When it comes to human behavior, there really does seem to be nothing new under the sun. In today’s Gospel [Matthew 20:17-28], Jesus has again told his disciples what lies in store for him in Jerusalem. The 1st time he did this, Peter had tried to talk him out of it, prompting both a severe reprimand and a no-nonsense instruction on what being a disciple really means. The 2nd time, the disciples they argued among themselves about which was the greatest. When asked what they’d been arguing about, their silence suggested at least some sense of embarrassment. Here, however, with no hint of embarrassment, two of Jesus’ most favored disciples (and thus the ones most especially susceptible to a sense of entitlement) have their mother request that they be given the best seats in the kingdom.
Not surprisingly, the other 10 quickly became indignant. Apparently, they neither accepted nor were willing to cater to the particular status hierarchy favored by James and John. Jealousy (as Britain’s Queen Alexandra famously said 101 years ago) is the source of so many problems in life. The 10’s jealous indignation in turn prompted yet another much needed instruction from Jesus – clarifying both what his life is about and what the life of any would-be disciple must be about.
What makes this incident so wonderful is the brilliant way Jesus handled his hard-to-teach disciples – both the 2 ambitious brothers and the 10 jealous others. Jesus was obviously a very good teacher. He recognized his disciples’ natural ambition. Rather than condemning them, he affirmed their ambition and gave it completely new content.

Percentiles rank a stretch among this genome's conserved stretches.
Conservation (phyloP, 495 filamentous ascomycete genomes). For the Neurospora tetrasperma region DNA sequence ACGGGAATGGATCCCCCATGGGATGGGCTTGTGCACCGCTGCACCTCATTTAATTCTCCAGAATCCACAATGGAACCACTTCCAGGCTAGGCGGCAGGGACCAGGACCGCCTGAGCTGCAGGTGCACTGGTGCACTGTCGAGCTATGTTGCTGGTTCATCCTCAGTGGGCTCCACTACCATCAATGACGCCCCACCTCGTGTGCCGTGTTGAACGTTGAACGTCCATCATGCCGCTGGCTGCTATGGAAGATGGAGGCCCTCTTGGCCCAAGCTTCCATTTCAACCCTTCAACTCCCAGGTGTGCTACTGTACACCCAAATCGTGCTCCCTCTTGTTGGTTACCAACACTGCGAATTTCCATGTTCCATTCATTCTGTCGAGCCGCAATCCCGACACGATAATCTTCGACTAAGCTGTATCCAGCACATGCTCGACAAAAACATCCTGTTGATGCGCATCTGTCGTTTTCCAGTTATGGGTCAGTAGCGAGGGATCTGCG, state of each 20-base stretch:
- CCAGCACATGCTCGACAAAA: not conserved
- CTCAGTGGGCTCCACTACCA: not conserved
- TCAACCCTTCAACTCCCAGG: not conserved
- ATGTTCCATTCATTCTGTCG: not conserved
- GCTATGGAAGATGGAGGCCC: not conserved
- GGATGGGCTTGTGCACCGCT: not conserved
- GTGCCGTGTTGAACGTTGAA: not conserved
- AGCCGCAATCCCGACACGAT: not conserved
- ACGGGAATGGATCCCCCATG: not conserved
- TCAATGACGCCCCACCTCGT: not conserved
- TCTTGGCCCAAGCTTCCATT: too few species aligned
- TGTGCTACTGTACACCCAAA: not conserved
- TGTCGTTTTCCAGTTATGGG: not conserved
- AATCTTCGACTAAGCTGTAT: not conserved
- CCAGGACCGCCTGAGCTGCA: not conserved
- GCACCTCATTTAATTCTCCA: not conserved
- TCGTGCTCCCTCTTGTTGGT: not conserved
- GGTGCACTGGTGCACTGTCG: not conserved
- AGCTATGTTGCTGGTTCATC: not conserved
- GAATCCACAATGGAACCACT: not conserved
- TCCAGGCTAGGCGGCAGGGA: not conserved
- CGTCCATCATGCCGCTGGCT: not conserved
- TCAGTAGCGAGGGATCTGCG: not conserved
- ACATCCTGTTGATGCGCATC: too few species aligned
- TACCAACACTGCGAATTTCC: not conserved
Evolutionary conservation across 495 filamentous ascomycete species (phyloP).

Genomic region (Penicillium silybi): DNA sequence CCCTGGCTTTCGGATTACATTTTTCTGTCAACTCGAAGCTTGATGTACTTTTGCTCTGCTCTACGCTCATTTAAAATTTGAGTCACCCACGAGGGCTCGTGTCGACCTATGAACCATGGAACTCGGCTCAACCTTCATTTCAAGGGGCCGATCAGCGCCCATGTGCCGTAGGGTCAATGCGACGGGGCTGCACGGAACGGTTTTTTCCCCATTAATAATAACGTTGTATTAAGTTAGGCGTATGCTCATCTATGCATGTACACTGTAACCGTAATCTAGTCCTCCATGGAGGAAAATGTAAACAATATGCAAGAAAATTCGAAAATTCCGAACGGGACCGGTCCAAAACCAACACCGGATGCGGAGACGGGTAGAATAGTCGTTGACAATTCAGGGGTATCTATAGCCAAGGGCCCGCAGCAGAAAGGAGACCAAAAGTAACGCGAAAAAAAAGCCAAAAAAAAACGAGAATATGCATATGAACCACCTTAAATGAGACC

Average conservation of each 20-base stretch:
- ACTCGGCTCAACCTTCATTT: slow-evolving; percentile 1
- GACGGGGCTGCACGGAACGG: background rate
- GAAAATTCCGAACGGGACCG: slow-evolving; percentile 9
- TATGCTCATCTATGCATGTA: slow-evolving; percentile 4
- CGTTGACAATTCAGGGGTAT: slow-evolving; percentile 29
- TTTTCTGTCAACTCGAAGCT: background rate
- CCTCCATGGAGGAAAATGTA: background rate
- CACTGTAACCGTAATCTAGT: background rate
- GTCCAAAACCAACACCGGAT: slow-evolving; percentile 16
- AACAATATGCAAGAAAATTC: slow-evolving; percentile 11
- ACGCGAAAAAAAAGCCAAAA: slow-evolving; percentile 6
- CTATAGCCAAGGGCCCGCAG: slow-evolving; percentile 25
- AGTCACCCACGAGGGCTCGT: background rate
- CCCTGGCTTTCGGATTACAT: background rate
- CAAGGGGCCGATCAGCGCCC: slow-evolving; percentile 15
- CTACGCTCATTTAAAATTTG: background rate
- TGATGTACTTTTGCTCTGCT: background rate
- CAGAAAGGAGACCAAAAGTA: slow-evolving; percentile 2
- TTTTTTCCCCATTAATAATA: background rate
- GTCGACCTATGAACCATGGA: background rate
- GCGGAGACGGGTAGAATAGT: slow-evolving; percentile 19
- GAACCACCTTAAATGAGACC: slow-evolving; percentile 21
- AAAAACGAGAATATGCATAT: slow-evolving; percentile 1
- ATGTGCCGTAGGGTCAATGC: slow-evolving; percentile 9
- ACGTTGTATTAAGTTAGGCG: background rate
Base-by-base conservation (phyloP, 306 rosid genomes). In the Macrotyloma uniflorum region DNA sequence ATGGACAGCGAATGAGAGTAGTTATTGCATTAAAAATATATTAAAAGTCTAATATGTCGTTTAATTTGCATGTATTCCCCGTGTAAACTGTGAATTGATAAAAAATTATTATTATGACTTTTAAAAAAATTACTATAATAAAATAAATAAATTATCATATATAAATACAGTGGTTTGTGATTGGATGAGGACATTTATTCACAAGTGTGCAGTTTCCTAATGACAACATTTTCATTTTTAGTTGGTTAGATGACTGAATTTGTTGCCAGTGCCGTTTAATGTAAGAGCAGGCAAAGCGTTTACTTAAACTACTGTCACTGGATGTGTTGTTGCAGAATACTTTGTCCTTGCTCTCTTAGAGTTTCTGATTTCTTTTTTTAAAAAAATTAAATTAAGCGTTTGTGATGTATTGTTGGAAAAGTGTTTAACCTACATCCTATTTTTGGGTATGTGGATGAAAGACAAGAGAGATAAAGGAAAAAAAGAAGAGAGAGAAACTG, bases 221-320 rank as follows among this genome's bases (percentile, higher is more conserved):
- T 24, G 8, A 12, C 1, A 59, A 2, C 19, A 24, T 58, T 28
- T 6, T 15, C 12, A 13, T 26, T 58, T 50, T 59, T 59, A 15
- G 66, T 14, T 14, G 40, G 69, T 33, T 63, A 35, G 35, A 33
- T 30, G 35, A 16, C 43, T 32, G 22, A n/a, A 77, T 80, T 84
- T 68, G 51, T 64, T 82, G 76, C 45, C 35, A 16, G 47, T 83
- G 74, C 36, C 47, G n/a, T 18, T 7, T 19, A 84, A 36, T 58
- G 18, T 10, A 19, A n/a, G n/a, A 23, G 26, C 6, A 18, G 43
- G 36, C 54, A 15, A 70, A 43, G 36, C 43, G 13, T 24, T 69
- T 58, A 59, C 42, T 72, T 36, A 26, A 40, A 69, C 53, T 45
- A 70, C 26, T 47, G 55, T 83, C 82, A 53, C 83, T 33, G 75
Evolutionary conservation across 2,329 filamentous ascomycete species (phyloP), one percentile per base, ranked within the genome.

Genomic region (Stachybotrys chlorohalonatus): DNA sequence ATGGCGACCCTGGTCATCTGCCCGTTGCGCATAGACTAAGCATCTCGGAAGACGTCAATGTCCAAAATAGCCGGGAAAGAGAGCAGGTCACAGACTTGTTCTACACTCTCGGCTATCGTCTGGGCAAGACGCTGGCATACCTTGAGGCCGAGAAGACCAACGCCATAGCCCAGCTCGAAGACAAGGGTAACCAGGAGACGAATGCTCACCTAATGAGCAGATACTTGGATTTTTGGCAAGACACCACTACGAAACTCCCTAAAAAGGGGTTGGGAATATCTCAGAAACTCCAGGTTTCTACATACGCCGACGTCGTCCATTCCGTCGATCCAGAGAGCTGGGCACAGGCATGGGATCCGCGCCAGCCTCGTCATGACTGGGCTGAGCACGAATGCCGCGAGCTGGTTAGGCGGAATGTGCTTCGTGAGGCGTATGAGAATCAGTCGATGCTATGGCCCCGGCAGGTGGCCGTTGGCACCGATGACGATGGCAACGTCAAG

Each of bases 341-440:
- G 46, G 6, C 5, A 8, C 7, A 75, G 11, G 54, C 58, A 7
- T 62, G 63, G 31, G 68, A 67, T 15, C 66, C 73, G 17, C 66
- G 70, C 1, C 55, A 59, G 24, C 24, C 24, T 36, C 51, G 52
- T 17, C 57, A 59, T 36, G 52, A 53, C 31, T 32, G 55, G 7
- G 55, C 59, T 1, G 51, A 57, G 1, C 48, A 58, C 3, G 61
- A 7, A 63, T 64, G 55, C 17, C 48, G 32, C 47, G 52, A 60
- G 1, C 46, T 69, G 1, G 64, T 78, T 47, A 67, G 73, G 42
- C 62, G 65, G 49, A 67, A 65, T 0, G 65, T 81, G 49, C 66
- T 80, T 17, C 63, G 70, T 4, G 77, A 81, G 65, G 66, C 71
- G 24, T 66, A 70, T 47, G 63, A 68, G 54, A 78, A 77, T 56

So you want to be great, Jesus tells his disciples. OK, then, be great – but not by imitating all those rich and prominent people you all admire and envy so much, but by imitating me. “For the Son of Man did not come to be served but to serve and to give his life as a ransom for many.” How’s that for an ambition to aspire to, an accomplishment to envy?
If following Jesus is to have any real meaning, Jesus is telling us, then it must be different with us from the way it is with the rest of the world. By his own life – and above all by his death – Jesus illustrated that by showing how different it is with him from the way it tends to be with us. Our task is not to analyze the world, which is just being the way the world is, but to change the world – but to do so by having him change us.
Homily at Lenten Ecumenical Service at Immaculate Conception Church, Knoxville, TN, March 23, 2011